Even if you haven't looked at a calendar lately, the advertisements in your daily newspaper or a visit to almost any store will make it clear that it is August -- time to think ahead to the start of the new school year. Even here in New York City, where a regular class schedule doesn't begin until the week of September 13th, thoughts of school supplies are unavoidable.
Some students don't have a great deal of flexibility in their purchases; teachers have sent home specific lists and students are expected to show up with the mandated items. But there are some simple products and devices that can help many students who deal with issues such as organization and graphomotor (handwriting) difficulties, and in our experience most teachers will permit -- and often welcome -- the use of these items to help their students better manage the demands of their work.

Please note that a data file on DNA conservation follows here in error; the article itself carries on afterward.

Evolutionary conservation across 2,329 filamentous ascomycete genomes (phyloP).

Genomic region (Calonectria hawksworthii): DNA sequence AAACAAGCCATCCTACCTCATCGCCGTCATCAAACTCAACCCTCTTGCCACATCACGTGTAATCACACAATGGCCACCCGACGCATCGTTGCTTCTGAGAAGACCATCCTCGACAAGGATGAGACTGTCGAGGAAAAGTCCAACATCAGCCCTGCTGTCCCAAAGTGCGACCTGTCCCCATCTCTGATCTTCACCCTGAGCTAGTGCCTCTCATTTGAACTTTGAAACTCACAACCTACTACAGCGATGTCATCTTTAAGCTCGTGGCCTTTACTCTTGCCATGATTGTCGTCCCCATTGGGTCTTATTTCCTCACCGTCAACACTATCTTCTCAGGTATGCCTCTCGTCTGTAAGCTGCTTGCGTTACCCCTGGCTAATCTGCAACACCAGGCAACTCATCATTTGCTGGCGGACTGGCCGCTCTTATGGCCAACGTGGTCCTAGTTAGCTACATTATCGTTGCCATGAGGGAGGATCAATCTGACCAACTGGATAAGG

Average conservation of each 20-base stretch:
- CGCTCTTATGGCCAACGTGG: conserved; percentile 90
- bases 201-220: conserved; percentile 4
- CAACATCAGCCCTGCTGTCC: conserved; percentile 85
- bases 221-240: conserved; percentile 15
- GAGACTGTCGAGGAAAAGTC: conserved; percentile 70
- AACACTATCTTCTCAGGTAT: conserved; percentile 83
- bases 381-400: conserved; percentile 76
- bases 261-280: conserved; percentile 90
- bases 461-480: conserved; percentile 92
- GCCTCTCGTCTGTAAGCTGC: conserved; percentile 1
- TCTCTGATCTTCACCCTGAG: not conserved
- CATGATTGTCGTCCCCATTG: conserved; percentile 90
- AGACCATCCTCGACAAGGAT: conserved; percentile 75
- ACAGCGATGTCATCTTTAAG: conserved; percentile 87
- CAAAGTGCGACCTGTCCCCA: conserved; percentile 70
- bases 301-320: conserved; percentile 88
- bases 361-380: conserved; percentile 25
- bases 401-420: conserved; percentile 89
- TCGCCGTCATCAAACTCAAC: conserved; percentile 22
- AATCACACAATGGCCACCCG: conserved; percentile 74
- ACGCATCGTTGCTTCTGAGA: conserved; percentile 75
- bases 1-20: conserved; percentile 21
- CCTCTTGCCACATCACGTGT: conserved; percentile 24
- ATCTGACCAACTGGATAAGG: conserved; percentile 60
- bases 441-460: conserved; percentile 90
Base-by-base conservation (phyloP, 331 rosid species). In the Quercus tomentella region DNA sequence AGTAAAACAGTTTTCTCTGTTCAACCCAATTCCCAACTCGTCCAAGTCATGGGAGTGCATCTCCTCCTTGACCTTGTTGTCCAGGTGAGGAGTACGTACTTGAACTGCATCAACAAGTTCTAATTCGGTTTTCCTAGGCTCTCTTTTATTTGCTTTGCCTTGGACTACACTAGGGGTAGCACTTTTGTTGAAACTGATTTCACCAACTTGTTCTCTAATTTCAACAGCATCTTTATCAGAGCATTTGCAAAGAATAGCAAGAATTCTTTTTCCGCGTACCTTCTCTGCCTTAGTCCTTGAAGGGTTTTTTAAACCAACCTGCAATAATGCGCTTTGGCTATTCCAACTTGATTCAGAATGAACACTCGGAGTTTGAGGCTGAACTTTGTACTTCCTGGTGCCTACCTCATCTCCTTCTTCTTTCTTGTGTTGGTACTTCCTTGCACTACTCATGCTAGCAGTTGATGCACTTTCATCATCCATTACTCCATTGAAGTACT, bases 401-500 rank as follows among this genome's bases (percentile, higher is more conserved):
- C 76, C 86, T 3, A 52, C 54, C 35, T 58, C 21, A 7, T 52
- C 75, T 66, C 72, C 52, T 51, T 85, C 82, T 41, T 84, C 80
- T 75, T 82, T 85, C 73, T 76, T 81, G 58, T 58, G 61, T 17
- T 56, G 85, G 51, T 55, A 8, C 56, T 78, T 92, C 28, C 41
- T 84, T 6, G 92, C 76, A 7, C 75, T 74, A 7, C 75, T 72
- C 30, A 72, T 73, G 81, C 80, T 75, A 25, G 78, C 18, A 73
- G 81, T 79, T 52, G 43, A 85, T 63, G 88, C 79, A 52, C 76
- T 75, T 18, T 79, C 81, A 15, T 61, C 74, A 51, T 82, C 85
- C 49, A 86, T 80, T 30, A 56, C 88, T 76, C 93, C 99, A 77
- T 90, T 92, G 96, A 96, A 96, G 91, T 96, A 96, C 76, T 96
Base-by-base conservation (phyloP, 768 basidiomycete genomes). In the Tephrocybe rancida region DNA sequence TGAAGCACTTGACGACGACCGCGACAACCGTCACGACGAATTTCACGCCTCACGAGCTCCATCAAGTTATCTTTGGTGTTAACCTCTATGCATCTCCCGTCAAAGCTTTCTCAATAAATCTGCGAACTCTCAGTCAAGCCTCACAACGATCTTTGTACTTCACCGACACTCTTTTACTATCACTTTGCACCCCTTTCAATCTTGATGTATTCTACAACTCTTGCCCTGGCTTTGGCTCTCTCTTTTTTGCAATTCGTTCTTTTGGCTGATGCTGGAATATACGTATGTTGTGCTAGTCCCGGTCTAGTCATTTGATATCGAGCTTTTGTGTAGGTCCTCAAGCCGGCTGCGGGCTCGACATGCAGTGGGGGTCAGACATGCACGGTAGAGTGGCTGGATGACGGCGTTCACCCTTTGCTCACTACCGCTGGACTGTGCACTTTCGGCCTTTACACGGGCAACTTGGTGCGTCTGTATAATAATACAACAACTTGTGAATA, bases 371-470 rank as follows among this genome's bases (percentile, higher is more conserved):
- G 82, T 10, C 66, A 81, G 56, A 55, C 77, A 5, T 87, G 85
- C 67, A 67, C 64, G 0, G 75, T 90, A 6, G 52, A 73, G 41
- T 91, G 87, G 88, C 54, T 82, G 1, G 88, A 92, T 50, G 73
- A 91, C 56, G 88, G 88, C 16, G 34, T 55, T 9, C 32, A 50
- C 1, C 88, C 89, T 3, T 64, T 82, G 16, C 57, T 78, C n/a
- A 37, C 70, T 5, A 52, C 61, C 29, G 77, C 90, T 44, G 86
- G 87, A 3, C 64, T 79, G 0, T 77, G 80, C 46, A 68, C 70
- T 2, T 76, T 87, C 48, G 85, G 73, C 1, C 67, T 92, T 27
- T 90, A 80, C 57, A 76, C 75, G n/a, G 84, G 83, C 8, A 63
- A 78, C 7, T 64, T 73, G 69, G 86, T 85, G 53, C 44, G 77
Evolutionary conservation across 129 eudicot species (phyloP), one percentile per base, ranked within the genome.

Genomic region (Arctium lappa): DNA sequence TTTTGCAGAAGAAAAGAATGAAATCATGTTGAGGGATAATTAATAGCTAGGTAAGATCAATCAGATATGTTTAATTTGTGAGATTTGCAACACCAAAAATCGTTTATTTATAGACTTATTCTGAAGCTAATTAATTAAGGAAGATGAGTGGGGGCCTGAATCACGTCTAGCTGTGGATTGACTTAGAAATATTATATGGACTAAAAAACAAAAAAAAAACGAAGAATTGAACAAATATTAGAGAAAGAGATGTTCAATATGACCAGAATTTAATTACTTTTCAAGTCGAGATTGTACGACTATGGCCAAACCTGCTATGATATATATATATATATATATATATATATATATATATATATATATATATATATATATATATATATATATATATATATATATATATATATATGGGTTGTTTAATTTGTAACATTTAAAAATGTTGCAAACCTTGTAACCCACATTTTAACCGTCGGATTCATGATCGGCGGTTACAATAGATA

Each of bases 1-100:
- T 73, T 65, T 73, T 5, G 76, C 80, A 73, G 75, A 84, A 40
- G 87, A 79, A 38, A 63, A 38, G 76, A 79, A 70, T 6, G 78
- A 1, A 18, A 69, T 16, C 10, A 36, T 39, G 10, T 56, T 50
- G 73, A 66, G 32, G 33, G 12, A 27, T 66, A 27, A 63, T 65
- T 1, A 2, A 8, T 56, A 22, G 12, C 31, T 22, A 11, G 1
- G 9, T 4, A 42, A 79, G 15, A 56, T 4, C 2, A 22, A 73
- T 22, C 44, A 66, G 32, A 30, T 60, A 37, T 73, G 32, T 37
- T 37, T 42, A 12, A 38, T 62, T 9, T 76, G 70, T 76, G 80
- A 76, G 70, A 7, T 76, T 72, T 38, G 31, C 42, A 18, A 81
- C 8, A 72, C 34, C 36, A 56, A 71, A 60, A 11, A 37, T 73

Dexball, Dr. Grip, Twist n' Write and weighted universal holders can all be extremely effective in helping students work around graphomotor weaknesses. Students who are old enough to learn to keyboard, generally age seven and older, may also benefit from having access to a computer at home or in class or both. This doesn't mean that such students should abandon work on their handwriting skills. Using the computer will liberate these students from having their written expression hobbled by their handwriting difficulties. They can work on their handwriting as a separate skill, but by taking it out of the equation for some creative tasks and responsive essays their knowledge and creativity can be expressed without the limitations imposted by their graphomotor challenges.
It also may be time to take another look at a tried and true guide to paper management, The Organized Student: Teaching Children the Skills for Success in School and Beyond, by Donna Goldberg. This book is not for those who prefer cutting edge technology, but for those students and parents who need help dealing with the volumes of papers that overwhelm many students.